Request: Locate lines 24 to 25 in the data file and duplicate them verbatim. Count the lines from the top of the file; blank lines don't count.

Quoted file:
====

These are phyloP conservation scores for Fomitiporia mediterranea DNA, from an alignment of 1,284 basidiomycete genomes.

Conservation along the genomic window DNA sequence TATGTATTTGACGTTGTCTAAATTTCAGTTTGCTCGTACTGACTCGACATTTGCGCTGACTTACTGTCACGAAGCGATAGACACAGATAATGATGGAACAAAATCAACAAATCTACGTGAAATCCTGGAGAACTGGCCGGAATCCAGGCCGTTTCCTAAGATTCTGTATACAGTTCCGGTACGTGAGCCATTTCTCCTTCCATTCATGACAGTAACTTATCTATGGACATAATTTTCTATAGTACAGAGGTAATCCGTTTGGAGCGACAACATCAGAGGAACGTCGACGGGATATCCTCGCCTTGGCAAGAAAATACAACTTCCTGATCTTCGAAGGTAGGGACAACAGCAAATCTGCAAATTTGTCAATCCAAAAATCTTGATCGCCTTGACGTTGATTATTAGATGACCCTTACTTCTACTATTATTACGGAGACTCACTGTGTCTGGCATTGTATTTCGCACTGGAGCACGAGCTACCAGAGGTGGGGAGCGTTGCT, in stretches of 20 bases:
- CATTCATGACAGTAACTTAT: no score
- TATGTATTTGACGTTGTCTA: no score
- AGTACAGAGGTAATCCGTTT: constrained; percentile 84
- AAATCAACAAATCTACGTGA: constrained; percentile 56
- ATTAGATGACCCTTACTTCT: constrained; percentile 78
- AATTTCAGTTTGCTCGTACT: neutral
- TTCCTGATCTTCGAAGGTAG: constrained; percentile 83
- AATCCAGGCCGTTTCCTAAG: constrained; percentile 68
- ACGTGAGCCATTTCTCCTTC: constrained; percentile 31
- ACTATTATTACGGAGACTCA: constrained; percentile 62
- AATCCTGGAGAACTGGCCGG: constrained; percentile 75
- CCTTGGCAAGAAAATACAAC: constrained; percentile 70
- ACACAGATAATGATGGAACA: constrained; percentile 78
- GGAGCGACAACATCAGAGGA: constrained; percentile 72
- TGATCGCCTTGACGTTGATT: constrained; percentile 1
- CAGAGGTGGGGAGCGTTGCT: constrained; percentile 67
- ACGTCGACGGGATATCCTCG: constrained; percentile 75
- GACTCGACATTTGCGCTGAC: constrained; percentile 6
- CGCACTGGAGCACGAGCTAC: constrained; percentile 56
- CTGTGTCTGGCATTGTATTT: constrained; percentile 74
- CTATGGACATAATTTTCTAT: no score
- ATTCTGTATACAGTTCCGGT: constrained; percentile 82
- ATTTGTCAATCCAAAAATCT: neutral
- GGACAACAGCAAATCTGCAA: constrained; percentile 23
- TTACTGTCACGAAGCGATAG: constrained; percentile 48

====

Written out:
- ATTCTGTATACAGTTCCGGT: constrained; percentile 82
- ATTTGTCAATCCAAAAATCT: neutral